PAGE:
If you have a hot water tank, you’ve probably wondered which is cheaper – to leave hot water on permanently or to just turn it on when you need it? The results are in…
There are several deep, meaningful questions that we often ask. Is there a god? How did the universe start? Is there any point in me turning off my hot water tank? I know the answer to all three, but today, I’ll be giving you the answer to the most important.
When I last had my boiler serviced, the engineer “Phil” – that’s what we’ll call him, as that was his name, seemed surprised that I turned my hot water off. He told me that it wouldn’t cost me any more to leave it on permanently. I was left a little confused, and I didn’t want to argue with him because he hadn’t given me the bill yet.
So, I went and did some research on the internet and found there were two schools of thought.
1. Leave hot water on permanently. Your boiler doesn’t have to heat the water from cold, so it’s far more efficient.
2. Only heat the tank when needed. Otherwise, you’re burning energy when you don’t need to.
My water tank:
I decided to put these two views to the test. Over July and August, using my handy smart meter, I went about discovering which method would save me the most money.
Now, I am a trained scientist. I have a C in double science G.C.S.E. Read A Brief History of Time for five minutes (before it got too heavy) and watched a fair amount of the Big Bang series. As you can see, there aren’t many more qualified people.
Why July and August?
Both have 31 days (hopefully, otherwise my calculations are wrong). Also, I don’t use any heating during the summer months, making the experiment far easier to measure. Plus, we weren’t going away for any period during these months. Our holiday is booked for sunny November – thanks for asking.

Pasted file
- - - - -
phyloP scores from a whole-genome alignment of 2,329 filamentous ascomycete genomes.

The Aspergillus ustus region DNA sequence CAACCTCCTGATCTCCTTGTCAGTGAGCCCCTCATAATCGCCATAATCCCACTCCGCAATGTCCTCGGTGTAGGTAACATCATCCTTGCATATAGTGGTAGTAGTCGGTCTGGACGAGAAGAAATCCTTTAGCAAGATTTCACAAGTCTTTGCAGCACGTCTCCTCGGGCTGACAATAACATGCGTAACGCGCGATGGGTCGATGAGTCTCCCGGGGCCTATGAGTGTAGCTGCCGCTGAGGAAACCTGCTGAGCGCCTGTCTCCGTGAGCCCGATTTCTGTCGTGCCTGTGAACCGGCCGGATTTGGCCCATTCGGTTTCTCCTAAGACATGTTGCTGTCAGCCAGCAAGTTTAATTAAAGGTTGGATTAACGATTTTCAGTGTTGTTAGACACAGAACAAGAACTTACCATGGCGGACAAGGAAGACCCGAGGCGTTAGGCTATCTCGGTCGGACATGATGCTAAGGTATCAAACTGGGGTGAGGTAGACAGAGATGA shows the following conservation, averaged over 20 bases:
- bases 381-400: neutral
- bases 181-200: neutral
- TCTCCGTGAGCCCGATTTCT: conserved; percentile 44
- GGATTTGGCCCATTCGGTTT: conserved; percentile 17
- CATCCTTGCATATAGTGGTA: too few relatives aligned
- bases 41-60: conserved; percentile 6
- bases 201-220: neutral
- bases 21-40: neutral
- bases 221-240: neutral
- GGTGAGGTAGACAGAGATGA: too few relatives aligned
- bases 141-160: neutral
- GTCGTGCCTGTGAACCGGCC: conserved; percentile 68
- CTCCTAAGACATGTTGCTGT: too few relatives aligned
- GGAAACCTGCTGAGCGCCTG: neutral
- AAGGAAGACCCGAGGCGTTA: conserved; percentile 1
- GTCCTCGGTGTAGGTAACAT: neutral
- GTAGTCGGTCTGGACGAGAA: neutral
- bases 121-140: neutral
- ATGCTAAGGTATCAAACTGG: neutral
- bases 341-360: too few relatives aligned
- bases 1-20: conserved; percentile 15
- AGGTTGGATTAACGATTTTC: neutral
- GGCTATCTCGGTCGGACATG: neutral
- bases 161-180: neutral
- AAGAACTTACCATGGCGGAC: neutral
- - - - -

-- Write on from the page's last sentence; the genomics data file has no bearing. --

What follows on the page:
These are things that can affect the results.
1. The number of baths. This is where we use the most hot water. We are definitely a bath family and very rarely use the shower. For this experiment, I made sure that we had exactly the same number of baths. This is actually harder than it sounds and ended with me running some unused baths!
2. Washing-up. If we haven’t turned the water on for baths, we use the kettle to boil water and use this to wash-up. So to stop any discrepancies, the washing-up was done using a kettle for both months. And for those interested, on average it costs 2.5 pence to boil your kettle (not the most financially efficient way to wash-up).
3. The hob. The only other gas device we have is the hob. It isn’t used much and not for long. So I haven’t taken this into account for the results.
So, how much does it cost to leave hot water on permanently?
I was a little surprised by what I found.
July (the month where the water was turned to constant), we used 253 kWh.
August (where water was only turned on when needed), we used 199 kWh.
So leaving the water on constantly meant we used over 25% more gas. Sounds quite a bit doesn’t it? But what does that translate to in cost?
For gas, we pay 3.071p per kWh.
So, in July, that meant we spent £7.78 on heating water and in August £6.11.
As expected, if you leave hot water on permanently, it does cost more. However, £1.67 is quite a small difference. I know this site is about money saving, but I also like convenience. If it costs less than £2 per month to have hot water on tap, then it’s a price I’m willing to pay.
Bear in mind that your results may differ slightly. The better insulated your tank, the lower the cost will be to keep your water warm for longer. And the amount you save or spend will depend on how much you pay per unit. Take a look at your latest energy bill to see how much you pay for gas. Obviously, if you’re paying far more than 3p per kWh, then leaving the hot water on could be significantly more than £1.67 per month.
If you’re interested in keeping a closer eye on your energy usage, take a look at smart meters, and why I don’t think they’re that useful… apart from if you’re conducting experiments on whether it’s cost effective to leave your hot water on all the time.